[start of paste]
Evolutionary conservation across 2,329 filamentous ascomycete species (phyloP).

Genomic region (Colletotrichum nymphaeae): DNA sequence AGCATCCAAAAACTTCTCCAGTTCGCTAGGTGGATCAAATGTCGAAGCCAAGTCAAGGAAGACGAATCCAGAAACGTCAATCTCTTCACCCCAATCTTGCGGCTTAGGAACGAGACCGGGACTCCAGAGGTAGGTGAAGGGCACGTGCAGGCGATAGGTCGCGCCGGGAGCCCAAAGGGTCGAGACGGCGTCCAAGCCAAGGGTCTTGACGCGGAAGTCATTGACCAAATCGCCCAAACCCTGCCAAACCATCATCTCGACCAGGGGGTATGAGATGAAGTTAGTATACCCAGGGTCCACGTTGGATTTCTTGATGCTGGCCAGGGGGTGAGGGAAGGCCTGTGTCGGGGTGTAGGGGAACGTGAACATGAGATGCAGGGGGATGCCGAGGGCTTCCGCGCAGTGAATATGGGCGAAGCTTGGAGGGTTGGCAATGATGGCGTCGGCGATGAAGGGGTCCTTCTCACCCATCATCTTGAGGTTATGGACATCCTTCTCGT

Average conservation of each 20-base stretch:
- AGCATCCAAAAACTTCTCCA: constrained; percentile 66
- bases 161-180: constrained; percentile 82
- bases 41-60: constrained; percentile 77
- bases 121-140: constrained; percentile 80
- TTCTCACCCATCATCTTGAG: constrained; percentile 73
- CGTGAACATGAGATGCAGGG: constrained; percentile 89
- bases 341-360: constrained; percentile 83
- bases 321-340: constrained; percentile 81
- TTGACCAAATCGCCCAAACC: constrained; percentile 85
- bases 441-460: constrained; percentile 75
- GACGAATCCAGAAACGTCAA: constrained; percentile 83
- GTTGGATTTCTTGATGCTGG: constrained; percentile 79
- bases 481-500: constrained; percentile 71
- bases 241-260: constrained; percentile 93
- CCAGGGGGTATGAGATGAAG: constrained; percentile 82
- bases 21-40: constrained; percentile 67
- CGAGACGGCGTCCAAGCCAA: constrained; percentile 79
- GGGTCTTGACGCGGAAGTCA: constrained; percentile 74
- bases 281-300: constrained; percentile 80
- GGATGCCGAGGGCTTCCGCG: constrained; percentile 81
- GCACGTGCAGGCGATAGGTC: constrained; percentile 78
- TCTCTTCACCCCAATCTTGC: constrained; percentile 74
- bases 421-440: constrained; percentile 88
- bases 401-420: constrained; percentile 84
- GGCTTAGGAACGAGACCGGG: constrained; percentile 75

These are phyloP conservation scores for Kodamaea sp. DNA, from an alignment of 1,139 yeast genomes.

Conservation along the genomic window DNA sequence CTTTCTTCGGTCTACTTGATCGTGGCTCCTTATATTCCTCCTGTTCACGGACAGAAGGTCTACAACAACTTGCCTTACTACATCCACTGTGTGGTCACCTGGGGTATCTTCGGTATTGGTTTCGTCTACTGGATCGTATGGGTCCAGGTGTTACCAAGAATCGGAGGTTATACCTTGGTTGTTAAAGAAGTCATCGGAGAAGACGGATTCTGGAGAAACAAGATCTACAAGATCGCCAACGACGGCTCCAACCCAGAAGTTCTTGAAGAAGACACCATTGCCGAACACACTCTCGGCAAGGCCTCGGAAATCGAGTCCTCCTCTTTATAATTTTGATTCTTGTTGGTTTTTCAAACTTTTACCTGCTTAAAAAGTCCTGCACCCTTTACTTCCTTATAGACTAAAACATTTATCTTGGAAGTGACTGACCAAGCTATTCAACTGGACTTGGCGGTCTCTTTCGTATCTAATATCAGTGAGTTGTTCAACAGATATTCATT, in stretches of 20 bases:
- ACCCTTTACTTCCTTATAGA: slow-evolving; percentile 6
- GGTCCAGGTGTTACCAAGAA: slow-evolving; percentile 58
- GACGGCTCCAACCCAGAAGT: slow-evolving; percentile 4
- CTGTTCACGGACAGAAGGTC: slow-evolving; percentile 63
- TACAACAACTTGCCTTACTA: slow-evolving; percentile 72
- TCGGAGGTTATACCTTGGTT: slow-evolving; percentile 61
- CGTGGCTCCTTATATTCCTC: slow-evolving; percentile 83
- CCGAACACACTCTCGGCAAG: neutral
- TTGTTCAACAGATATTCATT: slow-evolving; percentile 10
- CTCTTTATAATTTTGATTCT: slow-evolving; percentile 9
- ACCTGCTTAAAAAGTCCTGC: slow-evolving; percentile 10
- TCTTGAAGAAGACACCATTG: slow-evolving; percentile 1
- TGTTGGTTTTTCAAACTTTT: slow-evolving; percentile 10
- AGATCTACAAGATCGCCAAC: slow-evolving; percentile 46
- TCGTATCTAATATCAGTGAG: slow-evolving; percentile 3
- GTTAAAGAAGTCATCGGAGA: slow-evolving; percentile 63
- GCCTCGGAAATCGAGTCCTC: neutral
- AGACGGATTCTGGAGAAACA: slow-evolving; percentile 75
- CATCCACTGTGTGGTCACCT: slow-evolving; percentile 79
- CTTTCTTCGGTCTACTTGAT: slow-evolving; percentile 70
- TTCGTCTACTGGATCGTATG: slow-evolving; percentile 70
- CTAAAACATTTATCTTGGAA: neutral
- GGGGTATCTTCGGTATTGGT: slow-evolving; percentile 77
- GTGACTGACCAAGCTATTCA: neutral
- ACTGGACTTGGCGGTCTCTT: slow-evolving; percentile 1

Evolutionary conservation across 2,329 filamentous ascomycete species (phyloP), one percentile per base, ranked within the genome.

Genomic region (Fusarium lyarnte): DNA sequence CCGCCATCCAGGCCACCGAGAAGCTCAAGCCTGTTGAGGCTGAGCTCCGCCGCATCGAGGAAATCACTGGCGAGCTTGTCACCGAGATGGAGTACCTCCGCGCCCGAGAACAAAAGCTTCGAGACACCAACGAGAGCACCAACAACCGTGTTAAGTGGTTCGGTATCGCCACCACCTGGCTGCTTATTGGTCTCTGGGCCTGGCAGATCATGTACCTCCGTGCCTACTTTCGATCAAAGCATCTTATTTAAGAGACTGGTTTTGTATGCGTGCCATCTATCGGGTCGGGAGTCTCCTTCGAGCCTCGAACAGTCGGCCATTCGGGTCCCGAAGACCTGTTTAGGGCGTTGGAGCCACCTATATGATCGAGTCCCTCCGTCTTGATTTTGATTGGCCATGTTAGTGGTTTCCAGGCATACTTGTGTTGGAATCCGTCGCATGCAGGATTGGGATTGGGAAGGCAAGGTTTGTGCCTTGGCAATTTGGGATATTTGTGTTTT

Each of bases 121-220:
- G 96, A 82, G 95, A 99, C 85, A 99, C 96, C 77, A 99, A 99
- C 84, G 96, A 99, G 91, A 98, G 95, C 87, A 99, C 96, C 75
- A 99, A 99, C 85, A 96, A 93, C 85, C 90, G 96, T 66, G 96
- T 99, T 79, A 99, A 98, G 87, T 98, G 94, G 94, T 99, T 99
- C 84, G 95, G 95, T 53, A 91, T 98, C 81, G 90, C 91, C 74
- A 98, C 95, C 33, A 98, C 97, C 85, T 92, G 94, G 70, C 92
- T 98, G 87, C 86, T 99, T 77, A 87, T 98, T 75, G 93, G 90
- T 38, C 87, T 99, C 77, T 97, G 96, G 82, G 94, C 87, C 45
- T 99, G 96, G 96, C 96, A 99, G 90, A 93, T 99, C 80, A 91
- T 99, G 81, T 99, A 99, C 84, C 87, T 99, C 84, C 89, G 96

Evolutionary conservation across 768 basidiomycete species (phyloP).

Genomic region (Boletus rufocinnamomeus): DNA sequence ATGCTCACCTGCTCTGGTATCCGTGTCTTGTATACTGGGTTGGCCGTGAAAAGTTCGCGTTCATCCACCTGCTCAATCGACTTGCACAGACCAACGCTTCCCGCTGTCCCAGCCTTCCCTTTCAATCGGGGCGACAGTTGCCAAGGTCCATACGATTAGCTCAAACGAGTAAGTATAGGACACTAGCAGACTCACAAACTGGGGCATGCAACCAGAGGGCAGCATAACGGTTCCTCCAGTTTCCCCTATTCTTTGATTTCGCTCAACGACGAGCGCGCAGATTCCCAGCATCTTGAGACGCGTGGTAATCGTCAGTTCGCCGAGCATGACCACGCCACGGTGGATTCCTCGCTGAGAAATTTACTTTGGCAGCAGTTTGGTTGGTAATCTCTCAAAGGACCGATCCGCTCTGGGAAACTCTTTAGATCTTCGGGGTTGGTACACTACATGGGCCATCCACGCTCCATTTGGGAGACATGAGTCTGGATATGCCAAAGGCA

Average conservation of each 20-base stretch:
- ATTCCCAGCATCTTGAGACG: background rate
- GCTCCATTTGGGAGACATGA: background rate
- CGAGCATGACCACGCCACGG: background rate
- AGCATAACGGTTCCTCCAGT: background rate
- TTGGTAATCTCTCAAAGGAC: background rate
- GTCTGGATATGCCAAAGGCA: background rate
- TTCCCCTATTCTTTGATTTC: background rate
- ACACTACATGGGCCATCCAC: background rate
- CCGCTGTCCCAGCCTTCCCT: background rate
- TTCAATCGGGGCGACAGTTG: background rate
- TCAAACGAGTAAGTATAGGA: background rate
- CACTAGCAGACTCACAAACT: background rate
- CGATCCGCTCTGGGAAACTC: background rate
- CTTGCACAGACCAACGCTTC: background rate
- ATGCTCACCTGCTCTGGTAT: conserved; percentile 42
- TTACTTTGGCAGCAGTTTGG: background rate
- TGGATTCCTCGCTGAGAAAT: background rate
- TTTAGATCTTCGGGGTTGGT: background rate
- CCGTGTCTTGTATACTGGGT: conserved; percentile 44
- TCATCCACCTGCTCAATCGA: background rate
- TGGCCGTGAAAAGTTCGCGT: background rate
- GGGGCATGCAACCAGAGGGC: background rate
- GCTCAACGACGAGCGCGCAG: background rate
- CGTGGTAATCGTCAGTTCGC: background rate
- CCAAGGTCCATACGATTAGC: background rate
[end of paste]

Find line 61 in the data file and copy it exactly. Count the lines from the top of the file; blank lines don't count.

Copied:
- A 99, A 99, C 85, A 96, A 93, C 85, C 90, G 96, T 66, G 96